A condensate pump plus 50' of tubing about a $50 cost-adder. The condensate trap on the exhaust ell drains into the pump, when it's deep enough to trip the float switch the pump sends it to where ever you terminate it's output tubing. It takes a LOT of hot water use to get the daily volumes of condensate up to anything substantial, it may be fine to just pump it into a 5 gallon bucket, which you can dump whenever it starts collecting any volume, if you prefer not to drill through the ceiling/wall/slab to get rid of it. Much of it would evaporate on it's own, but you don't want to just let it drip on to concrete, since natural gas exhaust condensate is mildly acidic (similar to the acidity of red wine), and over time would make for a punky patch of concrete next to your hot water heater as it degrades the limestone. (It's not perfectly kosher, but I've seen people drill through the slab and let gas exhaust condensate drain into the drainage gravel under most slabs, which isn't very harmful- way better than letting it drip on concrete.)

    If there is enough hot water to fill the soaker tub with the tank set to 125F, there is little point to cranking it higher. Above 130F it will cut into the condensing efficiency of the Vertex a bit, and above 140F it will cut into it a LOT. If that question was regarding turning up your current hot water heater, cranking the storage temp might help you fill the tub if it was marginal and not quite getting there, but it won't affect the recovery time much. You are basically burner-limited on recovery times after a big tub-fill, and a 40K /80% burner only delivers 32,000BTU/hr. Whether you set the storage temp at 120F or 140F, after a big tub fill the average temp in the tank will be below 90F (actual average temp depends on incoming water temp), and it needs to rise at least another ~30F before it's shower-worthy. You have about 400lbs of water in the tank, thus it takes 400 BTU to raise it one degree, and a 30 degree rise then takes ~12,000 BTU. Delivering 12 K takes 22 minutes with the existing 40K/80% burner, so it's probably not quite recovered yet even after you've already toweled off the kids. But a 12,000 BTU input only takes 10 minutes with either the 76K/96% burner or the 93K/80% burner.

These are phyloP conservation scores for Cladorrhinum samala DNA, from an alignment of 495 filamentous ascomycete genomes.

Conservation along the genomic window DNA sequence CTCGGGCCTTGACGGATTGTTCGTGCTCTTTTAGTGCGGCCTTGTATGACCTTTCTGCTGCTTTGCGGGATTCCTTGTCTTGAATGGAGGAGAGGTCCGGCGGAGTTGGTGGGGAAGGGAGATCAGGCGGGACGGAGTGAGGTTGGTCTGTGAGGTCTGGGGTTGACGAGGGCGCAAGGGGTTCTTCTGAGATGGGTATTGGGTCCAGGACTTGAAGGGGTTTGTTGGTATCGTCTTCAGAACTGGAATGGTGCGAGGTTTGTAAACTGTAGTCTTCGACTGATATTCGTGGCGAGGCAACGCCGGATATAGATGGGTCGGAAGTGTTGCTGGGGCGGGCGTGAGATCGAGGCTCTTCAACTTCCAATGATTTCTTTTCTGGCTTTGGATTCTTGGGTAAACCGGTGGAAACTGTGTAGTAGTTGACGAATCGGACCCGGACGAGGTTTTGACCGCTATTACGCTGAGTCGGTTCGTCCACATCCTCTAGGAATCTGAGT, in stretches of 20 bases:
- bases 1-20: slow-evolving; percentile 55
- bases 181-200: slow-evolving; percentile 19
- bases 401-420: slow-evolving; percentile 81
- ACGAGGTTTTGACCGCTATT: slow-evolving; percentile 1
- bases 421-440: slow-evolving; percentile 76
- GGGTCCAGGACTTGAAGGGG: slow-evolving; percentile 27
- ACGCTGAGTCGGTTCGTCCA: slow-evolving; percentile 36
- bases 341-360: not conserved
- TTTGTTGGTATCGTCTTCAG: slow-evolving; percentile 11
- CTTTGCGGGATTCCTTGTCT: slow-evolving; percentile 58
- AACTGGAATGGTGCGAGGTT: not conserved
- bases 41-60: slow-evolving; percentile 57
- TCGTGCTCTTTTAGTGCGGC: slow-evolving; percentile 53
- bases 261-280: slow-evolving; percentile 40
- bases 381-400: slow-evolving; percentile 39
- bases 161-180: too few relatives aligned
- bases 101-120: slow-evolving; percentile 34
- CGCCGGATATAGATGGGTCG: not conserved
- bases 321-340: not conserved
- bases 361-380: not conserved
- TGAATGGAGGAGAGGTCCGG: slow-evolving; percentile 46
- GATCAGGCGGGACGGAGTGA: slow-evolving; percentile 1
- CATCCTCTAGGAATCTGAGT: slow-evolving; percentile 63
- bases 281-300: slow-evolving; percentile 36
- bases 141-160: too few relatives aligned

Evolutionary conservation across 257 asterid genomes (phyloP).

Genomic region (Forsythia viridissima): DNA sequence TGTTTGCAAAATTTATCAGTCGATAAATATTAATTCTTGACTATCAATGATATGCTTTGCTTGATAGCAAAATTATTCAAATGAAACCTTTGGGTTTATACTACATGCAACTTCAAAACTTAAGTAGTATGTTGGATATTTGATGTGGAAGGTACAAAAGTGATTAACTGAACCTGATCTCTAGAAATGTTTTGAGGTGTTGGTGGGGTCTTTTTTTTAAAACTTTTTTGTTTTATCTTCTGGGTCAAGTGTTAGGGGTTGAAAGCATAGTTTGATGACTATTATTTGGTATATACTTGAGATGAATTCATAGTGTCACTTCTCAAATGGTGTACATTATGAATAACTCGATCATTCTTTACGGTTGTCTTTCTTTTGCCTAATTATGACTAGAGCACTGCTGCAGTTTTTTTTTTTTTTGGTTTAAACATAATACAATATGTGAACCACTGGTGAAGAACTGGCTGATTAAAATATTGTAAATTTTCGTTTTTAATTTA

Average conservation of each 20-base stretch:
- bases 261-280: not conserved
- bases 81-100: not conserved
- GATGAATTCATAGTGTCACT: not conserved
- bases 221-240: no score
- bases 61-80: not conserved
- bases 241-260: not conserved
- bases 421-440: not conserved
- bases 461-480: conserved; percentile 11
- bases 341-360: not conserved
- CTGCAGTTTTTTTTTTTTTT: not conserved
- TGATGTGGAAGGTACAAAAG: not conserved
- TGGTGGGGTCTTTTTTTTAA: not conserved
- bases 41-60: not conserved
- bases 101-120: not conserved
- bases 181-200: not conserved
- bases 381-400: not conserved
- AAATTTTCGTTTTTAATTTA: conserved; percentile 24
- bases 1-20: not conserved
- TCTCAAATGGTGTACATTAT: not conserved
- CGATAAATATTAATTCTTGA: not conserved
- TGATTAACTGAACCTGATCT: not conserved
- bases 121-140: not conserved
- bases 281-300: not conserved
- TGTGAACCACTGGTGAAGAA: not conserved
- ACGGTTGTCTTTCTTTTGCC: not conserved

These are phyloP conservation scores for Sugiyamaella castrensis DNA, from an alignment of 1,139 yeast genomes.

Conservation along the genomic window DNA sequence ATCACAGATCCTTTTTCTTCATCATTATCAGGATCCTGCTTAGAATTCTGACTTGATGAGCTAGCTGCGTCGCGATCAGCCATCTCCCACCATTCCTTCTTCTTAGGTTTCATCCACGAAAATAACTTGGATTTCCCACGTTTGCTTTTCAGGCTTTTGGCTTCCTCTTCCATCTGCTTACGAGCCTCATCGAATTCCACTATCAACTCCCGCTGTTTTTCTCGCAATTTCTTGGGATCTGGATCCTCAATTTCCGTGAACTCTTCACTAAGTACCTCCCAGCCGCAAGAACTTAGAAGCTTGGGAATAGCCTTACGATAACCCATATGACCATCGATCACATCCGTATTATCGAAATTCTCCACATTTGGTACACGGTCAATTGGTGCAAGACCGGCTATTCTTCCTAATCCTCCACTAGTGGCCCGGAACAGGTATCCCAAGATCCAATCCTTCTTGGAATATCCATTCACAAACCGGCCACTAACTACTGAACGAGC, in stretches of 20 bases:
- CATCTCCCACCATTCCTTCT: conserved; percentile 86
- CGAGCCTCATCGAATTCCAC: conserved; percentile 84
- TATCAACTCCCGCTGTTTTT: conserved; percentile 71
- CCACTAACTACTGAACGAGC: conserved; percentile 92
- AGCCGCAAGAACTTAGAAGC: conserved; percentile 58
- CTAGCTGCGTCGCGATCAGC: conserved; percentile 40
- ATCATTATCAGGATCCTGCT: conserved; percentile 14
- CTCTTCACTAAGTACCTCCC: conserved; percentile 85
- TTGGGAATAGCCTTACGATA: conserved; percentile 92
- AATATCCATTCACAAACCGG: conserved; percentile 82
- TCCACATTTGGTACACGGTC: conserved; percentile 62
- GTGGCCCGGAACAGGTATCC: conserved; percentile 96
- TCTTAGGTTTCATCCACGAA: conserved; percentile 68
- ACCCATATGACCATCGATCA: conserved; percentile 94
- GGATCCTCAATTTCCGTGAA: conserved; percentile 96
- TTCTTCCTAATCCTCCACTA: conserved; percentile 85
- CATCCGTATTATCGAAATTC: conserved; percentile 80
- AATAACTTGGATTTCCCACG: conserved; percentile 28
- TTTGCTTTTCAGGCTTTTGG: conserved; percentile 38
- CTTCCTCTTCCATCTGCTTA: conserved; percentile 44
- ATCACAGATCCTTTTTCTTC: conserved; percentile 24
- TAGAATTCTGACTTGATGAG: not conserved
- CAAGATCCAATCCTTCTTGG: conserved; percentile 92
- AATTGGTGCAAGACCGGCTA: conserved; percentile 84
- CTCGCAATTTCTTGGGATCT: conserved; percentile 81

12. #12
    DIY Junior Member Cynicalguy's Avatar
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    So which would be better for me, the Vertex or the or the non-hybrid Rinnai RU98i tankless?

  13. #13
    In the trades Dana's Avatar
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    The -98i will never run out of hot water, but it'll be slower in filling the tubs, and the installation costs will likely run considerably higher. You may even need a new gas meter/regulator to handle the burner size, which is ~5x the size of your current HW heater, whereas the Vertex burner is less than 2x bigger for input, more than 2x bigger for output.

    The Vertex is probably the simplest replacement, and I'm guessing it'll meet your needs, being 2x faster on recovery than what you've been suffering through.

    As a point of comparison, I have a 48 gallon indirect that I keep at 130F, and a modulating boiler that delivers about ~50K of output to the tank once the tank has dropped under 110F, and falling to about 25-30K when it's finishing a burn when the tank is near 130F. With this setup 5-10 minutes after full depletion on tub fill it's possible to take an "endless shower", endless only due to the ~25 KBTU/hr being returned by a drainwater heat exchanger. My hot water performance on showering after tub-fills is about the same as what you'd get out of the Vertex, but in my case, only due to the drainwater heat exchanger covering the difference in burner output. With the Vertex, once it has recovered to about 105F (a typical shower-head output temp), the burner alone is sufficient to keep up with a 2 gpm shower literally forever- you don't need to wait until the burner kicks off with the tank at the full setpoint temp. It won't keep up with a 3 gpm gusher shower forever though (but with drainwater heat recovery it could), nor will it support a six side-spray luxury shower for very long.